“Take Six” with Andrew Duarte, EIT – Engineer at dk

:: Apr 14, 2019

An Engineering graduate from Cal Poly, with an emphasis in hydrology and hydraulic analysis, Andrew Duarte has enjoyed a wide range of projects during his tenure at dk. From working on storm water management systems, residential subdivision design and commercial developments, he loves the variety of what he does each day.

Andrew says he was driven to the field of Engineering by a desire to help improve the quality of life of the people in communities around him. He credits family, friends, coaches and co-workers as mentors at different points in his life, each who have helped shape him to learn different skills in order to succeed.

When he’s not working, Andrew leads an active lifestyle spending most of his free time hiking, camping or at the beach. In celebration of Global Engineers worldwide – and those professionals right here at home— dk NEXT asks Andrew about his career influences and his outlook in the field of Engineering.

1. What’s your favorite thing about working for dk and the most memorable project thus far?
My favorite thing about working at dk is the variety of projects and experience available to me. I work on projects ranging from a single home to large scale wind farms sometimes within the same day. The first wind farm project I designed was a very memorable project, in part due to the vast size of the site in comparison to other jobs I have worked on. It’s rewarding knowing the project I designed will provide clean wind energy for hundreds of thousands of people.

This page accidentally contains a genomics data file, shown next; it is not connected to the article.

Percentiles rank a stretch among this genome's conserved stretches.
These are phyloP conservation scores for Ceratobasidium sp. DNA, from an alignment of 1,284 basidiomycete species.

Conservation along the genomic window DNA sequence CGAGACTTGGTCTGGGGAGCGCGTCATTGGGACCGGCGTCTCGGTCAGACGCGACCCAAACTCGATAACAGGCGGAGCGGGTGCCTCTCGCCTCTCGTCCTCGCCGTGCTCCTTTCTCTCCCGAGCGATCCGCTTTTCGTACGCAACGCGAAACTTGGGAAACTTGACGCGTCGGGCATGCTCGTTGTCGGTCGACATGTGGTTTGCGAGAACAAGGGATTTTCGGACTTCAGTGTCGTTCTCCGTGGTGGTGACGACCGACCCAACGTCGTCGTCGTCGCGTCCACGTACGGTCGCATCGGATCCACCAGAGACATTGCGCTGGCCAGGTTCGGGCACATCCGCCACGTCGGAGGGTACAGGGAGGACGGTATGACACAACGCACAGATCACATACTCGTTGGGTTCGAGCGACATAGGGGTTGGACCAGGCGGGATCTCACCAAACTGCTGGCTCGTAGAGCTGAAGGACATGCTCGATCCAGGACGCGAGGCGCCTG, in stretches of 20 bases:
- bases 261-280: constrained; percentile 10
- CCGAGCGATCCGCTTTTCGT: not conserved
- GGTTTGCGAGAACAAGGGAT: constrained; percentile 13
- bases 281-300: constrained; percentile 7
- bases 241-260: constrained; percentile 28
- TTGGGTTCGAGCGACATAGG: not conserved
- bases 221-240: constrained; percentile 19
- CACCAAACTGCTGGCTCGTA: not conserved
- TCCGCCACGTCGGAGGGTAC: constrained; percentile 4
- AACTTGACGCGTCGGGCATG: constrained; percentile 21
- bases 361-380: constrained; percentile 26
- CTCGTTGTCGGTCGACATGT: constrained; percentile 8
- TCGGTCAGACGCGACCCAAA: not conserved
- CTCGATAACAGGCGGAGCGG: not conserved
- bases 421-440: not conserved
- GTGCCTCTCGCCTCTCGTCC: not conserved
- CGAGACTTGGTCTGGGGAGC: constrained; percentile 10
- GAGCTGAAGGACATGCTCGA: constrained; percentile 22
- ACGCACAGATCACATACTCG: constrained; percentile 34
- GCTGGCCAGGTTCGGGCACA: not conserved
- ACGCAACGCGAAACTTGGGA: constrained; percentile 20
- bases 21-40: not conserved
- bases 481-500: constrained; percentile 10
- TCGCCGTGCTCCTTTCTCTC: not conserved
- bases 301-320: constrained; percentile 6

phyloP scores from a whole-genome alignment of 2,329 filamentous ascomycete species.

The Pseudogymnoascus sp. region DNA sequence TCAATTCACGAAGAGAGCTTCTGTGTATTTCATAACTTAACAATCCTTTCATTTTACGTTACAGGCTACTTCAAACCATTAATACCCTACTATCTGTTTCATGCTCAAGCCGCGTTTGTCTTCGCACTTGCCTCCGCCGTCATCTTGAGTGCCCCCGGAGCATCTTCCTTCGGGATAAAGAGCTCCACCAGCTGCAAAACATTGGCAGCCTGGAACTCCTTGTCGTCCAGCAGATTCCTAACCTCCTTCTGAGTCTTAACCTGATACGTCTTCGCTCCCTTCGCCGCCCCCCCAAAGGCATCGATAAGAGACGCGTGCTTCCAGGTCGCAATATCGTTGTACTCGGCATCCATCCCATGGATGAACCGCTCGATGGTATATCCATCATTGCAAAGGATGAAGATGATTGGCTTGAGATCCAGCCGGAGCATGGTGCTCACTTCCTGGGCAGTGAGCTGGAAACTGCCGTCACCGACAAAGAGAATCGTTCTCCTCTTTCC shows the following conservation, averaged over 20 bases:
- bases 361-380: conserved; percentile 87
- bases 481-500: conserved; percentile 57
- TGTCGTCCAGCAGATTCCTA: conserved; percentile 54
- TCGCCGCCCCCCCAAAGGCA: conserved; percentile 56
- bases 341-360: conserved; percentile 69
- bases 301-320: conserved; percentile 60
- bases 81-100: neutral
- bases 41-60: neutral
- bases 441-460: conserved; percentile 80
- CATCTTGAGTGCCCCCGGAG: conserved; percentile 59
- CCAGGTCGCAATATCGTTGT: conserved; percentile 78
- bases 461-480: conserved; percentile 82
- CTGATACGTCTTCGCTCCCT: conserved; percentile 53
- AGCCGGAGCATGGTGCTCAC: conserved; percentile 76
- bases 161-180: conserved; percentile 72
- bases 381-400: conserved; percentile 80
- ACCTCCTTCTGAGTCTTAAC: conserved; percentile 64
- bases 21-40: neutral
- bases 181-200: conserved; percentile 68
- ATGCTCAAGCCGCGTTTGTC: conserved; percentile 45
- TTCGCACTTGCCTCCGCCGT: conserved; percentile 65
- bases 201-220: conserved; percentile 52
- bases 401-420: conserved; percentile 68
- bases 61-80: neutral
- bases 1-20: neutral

2. What are the skills you believe are most important for an Engineer to possess?
The number one skill for an Engineer to possess is the ability to break down a problem into its individual components and analyze different solutions to determine the most effective approach.

3. In general, what are the most daunting global challenges for Engineers in the next 25 years?
The greatest challenge facing civil engineers in the near future is the ability to adapt to a changing world. Sea level rise and the associated threat to the infrastructure of coastal cities will be a test for civil engineers all over the world.

4. What are the benefits you would tell a young person becoming an Engineer?
The work is very satisfying. It’s awesome to know that your hard work and efforts had an actual impact on other people’s lives.

5. Are there specific activities you would suggest to young people who may be interested in a career in Engineering?
Pick up some hobbies that allow you to work with your hands. Join sports or other teams to develop the people skills needed to succeed in the Engineering fields.

6. When you tell people about your job, what’s one thing that surprises them, or gets them excited about the work you do?
One thing people find exciting about my job is our emphasis on renewable energies and sustainability. It is a field that generates a lot of enthusiasm from people of all backgrounds.